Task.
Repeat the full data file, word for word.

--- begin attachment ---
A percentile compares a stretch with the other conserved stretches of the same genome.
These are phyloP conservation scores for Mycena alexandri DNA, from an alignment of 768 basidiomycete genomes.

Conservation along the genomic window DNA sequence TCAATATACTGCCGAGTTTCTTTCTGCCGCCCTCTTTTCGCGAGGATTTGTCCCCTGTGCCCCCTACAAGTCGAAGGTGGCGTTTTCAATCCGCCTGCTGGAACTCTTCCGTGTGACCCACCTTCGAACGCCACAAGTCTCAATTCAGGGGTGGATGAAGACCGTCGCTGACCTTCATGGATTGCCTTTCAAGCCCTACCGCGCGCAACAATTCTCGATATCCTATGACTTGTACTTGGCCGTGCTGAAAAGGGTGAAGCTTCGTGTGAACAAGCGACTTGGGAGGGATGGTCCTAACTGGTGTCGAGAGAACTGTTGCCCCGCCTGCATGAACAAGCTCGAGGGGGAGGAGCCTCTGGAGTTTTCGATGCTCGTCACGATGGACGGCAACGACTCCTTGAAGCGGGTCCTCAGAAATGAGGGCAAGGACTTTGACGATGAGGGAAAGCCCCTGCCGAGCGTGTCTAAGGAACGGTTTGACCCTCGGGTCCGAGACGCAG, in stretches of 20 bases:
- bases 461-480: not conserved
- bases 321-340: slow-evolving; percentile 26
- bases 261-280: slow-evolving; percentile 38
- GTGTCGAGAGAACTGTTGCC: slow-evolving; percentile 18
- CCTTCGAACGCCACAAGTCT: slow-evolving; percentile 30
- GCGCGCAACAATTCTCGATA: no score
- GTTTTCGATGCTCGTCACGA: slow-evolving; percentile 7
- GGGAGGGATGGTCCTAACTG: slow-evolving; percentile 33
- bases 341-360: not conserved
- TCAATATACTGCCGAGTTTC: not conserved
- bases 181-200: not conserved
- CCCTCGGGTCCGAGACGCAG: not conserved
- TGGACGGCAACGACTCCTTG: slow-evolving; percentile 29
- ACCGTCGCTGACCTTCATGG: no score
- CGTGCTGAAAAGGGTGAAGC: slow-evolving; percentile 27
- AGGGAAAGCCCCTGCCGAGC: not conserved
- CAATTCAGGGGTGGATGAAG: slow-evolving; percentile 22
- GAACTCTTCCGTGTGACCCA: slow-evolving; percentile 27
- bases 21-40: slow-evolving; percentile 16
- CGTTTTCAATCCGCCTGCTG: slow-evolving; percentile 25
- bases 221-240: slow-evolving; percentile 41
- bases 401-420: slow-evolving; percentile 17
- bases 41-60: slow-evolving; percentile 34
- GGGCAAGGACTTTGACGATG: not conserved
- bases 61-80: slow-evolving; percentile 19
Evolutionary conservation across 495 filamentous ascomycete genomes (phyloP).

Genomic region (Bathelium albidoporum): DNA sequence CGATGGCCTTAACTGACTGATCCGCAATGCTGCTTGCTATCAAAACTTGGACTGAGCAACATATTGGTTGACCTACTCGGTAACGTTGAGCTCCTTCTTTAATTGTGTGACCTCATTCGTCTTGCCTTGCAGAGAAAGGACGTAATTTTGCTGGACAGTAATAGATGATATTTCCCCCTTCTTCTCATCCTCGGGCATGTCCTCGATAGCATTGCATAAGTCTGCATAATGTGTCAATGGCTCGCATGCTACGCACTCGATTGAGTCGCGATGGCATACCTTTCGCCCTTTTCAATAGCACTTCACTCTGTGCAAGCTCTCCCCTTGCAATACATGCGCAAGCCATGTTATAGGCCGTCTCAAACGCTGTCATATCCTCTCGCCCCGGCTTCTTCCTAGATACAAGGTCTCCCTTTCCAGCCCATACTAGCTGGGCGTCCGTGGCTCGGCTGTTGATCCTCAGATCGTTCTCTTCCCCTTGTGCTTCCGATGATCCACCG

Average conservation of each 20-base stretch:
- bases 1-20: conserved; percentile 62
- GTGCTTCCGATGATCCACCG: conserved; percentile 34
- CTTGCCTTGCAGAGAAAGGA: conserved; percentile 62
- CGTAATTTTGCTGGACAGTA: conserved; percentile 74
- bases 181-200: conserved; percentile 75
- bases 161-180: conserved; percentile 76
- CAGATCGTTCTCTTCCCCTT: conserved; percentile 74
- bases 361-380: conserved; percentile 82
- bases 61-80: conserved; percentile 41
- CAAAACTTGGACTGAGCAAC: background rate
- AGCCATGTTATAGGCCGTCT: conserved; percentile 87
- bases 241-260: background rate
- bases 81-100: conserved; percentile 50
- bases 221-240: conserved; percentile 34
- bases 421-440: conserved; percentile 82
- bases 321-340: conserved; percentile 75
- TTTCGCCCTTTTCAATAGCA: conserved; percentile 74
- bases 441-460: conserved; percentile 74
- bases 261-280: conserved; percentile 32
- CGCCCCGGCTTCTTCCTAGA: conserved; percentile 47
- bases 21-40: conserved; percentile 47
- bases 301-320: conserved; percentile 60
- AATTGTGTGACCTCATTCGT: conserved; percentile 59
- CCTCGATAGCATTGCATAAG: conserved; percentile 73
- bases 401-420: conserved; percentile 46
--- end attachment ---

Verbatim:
A percentile compares a stretch with the other conserved stretches of the same genome.
These are phyloP conservation scores for Mycena alexandri DNA, from an alignment of 768 basidiomycete genomes.

Conservation along the genomic window DNA sequence TCAATATACTGCCGAGTTTCTTTCTGCCGCCCTCTTTTCGCGAGGATTTGTCCCCTGTGCCCCCTACAAGTCGAAGGTGGCGTTTTCAATCCGCCTGCTGGAACTCTTCCGTGTGACCCACCTTCGAACGCCACAAGTCTCAATTCAGGGGTGGATGAAGACCGTCGCTGACCTTCATGGATTGCCTTTCAAGCCCTACCGCGCGCAACAATTCTCGATATCCTATGACTTGTACTTGGCCGTGCTGAAAAGGGTGAAGCTTCGTGTGAACAAGCGACTTGGGAGGGATGGTCCTAACTGGTGTCGAGAGAACTGTTGCCCCGCCTGCATGAACAAGCTCGAGGGGGAGGAGCCTCTGGAGTTTTCGATGCTCGTCACGATGGACGGCAACGACTCCTTGAAGCGGGTCCTCAGAAATGAGGGCAAGGACTTTGACGATGAGGGAAAGCCCCTGCCGAGCGTGTCTAAGGAACGGTTTGACCCTCGGGTCCGAGACGCAG, in stretches of 20 bases:
- bases 461-480: not conserved
- bases 321-340: slow-evolving; percentile 26
- bases 261-280: slow-evolving; percentile 38
- GTGTCGAGAGAACTGTTGCC: slow-evolving; percentile 18
- CCTTCGAACGCCACAAGTCT: slow-evolving; percentile 30
- GCGCGCAACAATTCTCGATA: no score
- GTTTTCGATGCTCGTCACGA: slow-evolving; percentile 7
- GGGAGGGATGGTCCTAACTG: slow-evolving; percentile 33
- bases 341-360: not conserved
- TCAATATACTGCCGAGTTTC: not conserved
- bases 181-200: not conserved
- CCCTCGGGTCCGAGACGCAG: not conserved
- TGGACGGCAACGACTCCTTG: slow-evolving; percentile 29
- ACCGTCGCTGACCTTCATGG: no score
- CGTGCTGAAAAGGGTGAAGC: slow-evolving; percentile 27
- AGGGAAAGCCCCTGCCGAGC: not conserved
- CAATTCAGGGGTGGATGAAG: slow-evolving; percentile 22
- GAACTCTTCCGTGTGACCCA: slow-evolving; percentile 27
- bases 21-40: slow-evolving; percentile 16
- CGTTTTCAATCCGCCTGCTG: slow-evolving; percentile 25
- bases 221-240: slow-evolving; percentile 41
- bases 401-420: slow-evolving; percentile 17
- bases 41-60: slow-evolving; percentile 34
- GGGCAAGGACTTTGACGATG: not conserved
- bases 61-80: slow-evolving; percentile 19
Evolutionary conservation across 495 filamentous ascomycete genomes (phyloP).

Genomic region (Bathelium albidoporum): DNA sequence CGATGGCCTTAACTGACTGATCCGCAATGCTGCTTGCTATCAAAACTTGGACTGAGCAACATATTGGTTGACCTACTCGGTAACGTTGAGCTCCTTCTTTAATTGTGTGACCTCATTCGTCTTGCCTTGCAGAGAAAGGACGTAATTTTGCTGGACAGTAATAGATGATATTTCCCCCTTCTTCTCATCCTCGGGCATGTCCTCGATAGCATTGCATAAGTCTGCATAATGTGTCAATGGCTCGCATGCTACGCACTCGATTGAGTCGCGATGGCATACCTTTCGCCCTTTTCAATAGCACTTCACTCTGTGCAAGCTCTCCCCTTGCAATACATGCGCAAGCCATGTTATAGGCCGTCTCAAACGCTGTCATATCCTCTCGCCCCGGCTTCTTCCTAGATACAAGGTCTCCCTTTCCAGCCCATACTAGCTGGGCGTCCGTGGCTCGGCTGTTGATCCTCAGATCGTTCTCTTCCCCTTGTGCTTCCGATGATCCACCG

Average conservation of each 20-base stretch:
- bases 1-20: conserved; percentile 62
- GTGCTTCCGATGATCCACCG: conserved; percentile 34
- CTTGCCTTGCAGAGAAAGGA: conserved; percentile 62
- CGTAATTTTGCTGGACAGTA: conserved; percentile 74
- bases 181-200: conserved; percentile 75
- bases 161-180: conserved; percentile 76
- CAGATCGTTCTCTTCCCCTT: conserved; percentile 74
- bases 361-380: conserved; percentile 82
- bases 61-80: conserved; percentile 41
- CAAAACTTGGACTGAGCAAC: background rate
- AGCCATGTTATAGGCCGTCT: conserved; percentile 87
- bases 241-260: background rate
- bases 81-100: conserved; percentile 50
- bases 221-240: conserved; percentile 34
- bases 421-440: conserved; percentile 82
- bases 321-340: conserved; percentile 75
- TTTCGCCCTTTTCAATAGCA: conserved; percentile 74
- bases 441-460: conserved; percentile 74
- bases 261-280: conserved; percentile 32
- CGCCCCGGCTTCTTCCTAGA: conserved; percentile 47
- bases 21-40: conserved; percentile 47
- bases 301-320: conserved; percentile 60
- AATTGTGTGACCTCATTCGT: conserved; percentile 59
- CCTCGATAGCATTGCATAAG: conserved; percentile 73
- bases 401-420: conserved; percentile 46